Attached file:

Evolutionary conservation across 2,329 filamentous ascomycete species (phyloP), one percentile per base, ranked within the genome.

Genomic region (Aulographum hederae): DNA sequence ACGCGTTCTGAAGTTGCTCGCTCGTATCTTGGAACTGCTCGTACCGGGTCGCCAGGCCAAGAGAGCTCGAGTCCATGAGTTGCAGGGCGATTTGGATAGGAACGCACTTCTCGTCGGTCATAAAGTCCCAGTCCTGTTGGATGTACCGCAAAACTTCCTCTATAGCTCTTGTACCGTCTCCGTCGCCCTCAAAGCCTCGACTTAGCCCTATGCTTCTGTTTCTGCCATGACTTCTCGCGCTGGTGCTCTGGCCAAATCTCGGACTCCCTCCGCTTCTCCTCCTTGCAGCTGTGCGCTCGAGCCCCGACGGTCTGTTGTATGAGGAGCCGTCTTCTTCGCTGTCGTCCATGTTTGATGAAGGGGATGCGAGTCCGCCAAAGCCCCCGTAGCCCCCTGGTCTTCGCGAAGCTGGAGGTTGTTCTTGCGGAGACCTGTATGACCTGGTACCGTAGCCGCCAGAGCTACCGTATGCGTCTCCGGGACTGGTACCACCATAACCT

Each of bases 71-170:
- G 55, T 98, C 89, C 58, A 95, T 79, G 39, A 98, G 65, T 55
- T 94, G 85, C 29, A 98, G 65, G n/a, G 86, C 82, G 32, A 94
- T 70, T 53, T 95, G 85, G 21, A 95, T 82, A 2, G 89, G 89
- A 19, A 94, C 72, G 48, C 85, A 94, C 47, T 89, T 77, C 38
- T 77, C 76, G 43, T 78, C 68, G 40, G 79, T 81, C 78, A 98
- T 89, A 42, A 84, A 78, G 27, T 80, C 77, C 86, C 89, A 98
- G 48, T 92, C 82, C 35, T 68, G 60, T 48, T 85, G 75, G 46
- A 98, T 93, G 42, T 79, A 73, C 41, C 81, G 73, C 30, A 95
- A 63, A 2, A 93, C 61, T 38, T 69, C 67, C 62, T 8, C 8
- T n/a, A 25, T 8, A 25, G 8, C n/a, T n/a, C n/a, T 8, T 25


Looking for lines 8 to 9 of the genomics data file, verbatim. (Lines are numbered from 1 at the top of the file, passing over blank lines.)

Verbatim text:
- T 77, C 76, G 43, T 78, C 68, G 40, G 79, T 81, C 78, A 98
- T 89, A 42, A 84, A 78, G 27, T 80, C 77, C 86, C 89, A 98